Obama visit 'very possible,' official says
The whispered-murmured rumor?
Sen. Barack Obama will bring his campaign for the Democratic Party’s presidential nomination to Rock County on Wednesday.
The results of “Super Tuesday” were not decisive for Democrats, so Wisconsin’s political profile grew markedly.
It’s a foregone conclusion that Obama, D-Ill., and Sen. Hillary Rodham Clinton, D-N.Y., will visit Wisconsin—probably repeatedly—between now and the state’s primary Tuesday, Feb. 19.
The contenders for the Democratic nomination came out of “Super Tuesday” virtually tied in the delegate count. Clinton has a slight edge.
Eight primaries or caucuses between today and Tuesday could tip the scales one way or the other, but if the candidates continue to carve out nearly identical numbers, Wisconsin will be in the spotlight Feb. 19.
Wisconsin will share the national stage only with Hawaii on Feb. 19. Hawaiian Democrats will caucus that day to decide how to apportion their 20 pledged delegates and nine super-delegates.
While weather for campaigning surely will be better in Hawaii, that state of tropical islands has less than one-third of Wisconsin’s delegates—74 pledged, 18 super.
So the campaign trail will run often through Wisconsin. The Badger State probably will wind up as the de facto campaign trail from Feb. 12-19.
“I think so,” said Ted Kinnaman, prominent Rock County Democrat. “It’s just a question of where they will run them in.”
Clinton is scheduled to headline a state Democratic Party dinner in Milwaukee on Feb. 16, three days before the primary.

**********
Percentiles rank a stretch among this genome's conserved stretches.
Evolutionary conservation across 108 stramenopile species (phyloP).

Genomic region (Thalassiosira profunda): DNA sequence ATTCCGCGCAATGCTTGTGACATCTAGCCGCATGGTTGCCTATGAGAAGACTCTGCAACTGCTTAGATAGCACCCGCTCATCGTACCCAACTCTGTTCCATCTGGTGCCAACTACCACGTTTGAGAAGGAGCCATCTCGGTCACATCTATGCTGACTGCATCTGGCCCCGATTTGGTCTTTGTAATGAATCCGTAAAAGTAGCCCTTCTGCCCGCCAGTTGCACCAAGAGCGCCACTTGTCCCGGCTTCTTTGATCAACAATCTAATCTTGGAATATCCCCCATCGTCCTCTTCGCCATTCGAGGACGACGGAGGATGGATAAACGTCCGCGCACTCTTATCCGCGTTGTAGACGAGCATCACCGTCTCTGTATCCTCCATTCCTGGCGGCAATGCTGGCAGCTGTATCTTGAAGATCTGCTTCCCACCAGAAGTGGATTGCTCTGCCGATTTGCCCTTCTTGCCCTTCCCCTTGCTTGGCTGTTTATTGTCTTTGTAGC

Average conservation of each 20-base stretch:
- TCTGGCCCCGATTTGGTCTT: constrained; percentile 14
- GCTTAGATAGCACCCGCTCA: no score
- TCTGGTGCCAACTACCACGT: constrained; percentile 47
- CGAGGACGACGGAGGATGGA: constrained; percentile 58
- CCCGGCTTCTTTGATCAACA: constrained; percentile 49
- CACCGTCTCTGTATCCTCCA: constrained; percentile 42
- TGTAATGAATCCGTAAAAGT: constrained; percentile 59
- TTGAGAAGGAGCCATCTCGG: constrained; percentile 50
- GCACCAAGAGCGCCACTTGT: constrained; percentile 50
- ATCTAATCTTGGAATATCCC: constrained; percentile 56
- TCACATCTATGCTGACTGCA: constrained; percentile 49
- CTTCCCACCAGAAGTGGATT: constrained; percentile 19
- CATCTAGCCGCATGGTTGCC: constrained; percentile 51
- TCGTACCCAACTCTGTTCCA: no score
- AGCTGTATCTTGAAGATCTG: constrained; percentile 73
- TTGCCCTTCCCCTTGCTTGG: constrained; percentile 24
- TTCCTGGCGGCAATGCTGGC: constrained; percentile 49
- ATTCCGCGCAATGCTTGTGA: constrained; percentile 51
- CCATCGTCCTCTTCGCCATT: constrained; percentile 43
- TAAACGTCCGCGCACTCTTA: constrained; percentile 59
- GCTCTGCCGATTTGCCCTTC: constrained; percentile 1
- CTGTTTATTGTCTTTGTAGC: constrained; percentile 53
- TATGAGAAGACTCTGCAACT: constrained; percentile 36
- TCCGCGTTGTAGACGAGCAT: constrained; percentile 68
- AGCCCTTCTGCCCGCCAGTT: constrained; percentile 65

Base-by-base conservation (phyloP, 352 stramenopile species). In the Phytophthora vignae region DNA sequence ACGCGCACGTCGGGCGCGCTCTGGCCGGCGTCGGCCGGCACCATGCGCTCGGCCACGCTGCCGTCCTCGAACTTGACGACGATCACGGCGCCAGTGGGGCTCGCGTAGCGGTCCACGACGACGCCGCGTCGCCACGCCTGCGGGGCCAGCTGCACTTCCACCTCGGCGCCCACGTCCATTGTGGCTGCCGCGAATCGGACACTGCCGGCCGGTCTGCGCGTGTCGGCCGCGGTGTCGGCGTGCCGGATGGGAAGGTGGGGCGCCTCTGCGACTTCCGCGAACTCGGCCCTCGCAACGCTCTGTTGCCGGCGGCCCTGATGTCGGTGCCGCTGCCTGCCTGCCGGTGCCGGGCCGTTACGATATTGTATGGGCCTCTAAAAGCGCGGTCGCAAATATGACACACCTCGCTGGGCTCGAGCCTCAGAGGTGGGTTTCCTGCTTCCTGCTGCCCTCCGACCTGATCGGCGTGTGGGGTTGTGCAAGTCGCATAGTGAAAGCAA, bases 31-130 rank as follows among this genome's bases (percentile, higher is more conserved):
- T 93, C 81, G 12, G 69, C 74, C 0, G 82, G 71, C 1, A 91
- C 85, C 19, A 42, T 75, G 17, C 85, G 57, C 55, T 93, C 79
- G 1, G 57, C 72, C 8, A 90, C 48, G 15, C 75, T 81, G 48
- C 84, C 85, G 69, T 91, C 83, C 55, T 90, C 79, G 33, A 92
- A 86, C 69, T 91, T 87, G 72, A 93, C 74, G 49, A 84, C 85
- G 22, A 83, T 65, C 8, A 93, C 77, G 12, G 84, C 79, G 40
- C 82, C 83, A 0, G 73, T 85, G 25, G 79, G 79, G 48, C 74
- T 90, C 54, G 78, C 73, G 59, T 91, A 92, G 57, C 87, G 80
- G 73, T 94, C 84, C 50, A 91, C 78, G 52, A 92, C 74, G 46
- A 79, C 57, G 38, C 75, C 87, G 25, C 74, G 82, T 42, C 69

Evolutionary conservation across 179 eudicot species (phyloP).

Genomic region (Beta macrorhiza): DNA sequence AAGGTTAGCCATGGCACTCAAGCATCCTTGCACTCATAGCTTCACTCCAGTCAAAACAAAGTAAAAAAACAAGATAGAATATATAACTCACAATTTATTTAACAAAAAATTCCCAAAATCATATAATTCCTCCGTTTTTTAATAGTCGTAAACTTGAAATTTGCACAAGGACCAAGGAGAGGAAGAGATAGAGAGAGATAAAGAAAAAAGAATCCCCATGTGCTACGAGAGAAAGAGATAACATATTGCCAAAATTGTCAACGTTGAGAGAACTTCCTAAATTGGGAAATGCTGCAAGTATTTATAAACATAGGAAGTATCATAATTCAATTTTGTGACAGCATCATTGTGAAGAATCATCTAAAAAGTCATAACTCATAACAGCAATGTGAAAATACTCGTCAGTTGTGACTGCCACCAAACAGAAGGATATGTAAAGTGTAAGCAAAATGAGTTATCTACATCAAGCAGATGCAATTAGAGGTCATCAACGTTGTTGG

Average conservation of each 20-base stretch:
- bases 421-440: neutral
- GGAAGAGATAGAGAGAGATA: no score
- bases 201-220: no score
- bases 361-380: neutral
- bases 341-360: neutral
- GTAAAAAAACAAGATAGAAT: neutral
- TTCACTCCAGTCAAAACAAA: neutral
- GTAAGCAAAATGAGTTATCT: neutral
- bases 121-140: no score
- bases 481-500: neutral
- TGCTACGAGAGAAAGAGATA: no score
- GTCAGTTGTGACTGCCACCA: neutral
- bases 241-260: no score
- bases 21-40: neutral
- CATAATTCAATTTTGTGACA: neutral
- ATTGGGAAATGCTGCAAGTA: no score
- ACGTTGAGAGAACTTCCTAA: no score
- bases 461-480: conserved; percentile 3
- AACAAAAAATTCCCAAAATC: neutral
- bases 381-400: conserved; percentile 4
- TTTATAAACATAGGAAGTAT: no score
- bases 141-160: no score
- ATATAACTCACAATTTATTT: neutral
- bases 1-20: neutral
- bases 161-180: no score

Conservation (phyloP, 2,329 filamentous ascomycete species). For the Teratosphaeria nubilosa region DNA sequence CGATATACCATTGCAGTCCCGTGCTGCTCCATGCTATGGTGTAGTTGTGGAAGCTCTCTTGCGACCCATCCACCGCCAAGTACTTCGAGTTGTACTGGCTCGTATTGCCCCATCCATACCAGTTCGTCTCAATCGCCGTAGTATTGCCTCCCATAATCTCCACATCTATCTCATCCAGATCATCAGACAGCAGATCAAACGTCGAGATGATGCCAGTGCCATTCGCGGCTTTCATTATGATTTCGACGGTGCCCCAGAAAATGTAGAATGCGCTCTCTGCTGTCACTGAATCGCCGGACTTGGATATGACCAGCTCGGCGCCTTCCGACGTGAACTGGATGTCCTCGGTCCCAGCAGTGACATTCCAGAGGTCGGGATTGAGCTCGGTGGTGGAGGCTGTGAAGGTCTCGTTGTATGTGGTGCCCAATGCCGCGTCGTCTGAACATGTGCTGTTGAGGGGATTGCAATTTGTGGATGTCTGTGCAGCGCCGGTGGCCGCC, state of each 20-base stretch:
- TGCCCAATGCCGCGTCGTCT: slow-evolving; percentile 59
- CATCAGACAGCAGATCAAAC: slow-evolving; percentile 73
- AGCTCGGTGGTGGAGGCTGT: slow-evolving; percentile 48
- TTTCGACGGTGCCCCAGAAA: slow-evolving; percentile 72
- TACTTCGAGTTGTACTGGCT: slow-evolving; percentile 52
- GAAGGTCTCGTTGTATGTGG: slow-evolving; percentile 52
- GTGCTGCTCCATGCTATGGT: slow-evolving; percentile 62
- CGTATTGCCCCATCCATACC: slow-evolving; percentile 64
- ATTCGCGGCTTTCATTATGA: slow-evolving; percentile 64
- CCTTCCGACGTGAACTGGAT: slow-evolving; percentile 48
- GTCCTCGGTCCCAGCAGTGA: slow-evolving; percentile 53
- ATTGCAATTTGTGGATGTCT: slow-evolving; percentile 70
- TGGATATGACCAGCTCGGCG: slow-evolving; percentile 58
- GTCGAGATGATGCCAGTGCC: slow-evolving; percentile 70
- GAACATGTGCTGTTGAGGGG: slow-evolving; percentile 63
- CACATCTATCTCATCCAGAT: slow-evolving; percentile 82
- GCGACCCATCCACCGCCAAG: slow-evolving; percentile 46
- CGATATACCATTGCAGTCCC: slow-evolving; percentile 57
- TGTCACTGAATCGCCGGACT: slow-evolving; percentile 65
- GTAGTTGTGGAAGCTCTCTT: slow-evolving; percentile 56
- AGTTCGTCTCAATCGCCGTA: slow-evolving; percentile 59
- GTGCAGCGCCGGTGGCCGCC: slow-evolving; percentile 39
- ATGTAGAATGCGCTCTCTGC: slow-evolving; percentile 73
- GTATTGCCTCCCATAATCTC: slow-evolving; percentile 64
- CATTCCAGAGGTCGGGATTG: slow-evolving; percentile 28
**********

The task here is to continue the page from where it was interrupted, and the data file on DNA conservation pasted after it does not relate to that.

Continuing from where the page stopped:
The Obama campaign has yet to announce any stops in Wisconsin.
The person who shared the whisper with The Janesville Gazette would be involved arranging the logistics of campaign stops. A meeting was being held to discuss that topic for an Obama stop Wednesday, the person said.
The Gazette started calling local Democrats and campaign organizers, which probably elevated the rumor from a whisper to a murmur.
But it’s no secret that local Democrats want both candidates to visit Rock County.
State Rep. Mike Sheridan of Janesville, D-44th District—who also is president of United Auto Workers Local 95—said he was asked about using the union hall for an Obama campaign stop.
Sheridan said he hasn’t been told when and where Obama will campaign in Wisconsin. But if he comes to Rock County, Local 95’s hall wouldn’t be big enough, Sheridan said.
“I suggested the Holiday Inn Express (in Janesville),” he said.
That’s where President George Bush brought his campaign in September 2004.
Clinton visited Janesville twice, both as first lady. She came in February 1994 to push her health-care reform plan and in October 1998 to campaign for local Democrats.
Jim Hay, a member of the board of First Congregational United Church of Christ, has been trying to persuade Obama, also a member of the denomination, to worship at the church at 54 S. Jackson St., Janesville, on Sunday, Feb. 17, two days before the primary.
“We are on the radar screen,” Hay said.
But the radar screen has many blips, said a staffer at Obama’s Illinois campaign headquarters.
A stop in Rock County next week is “very possible,” she said, “but we don’t have any confirmed events beyond Monday.”
The Obama campaign has teams scouting sites and dates in all states where delegates are still at stake, she said, and decisions on when and where the candidate will stop usually are not made until two days before the potential visit.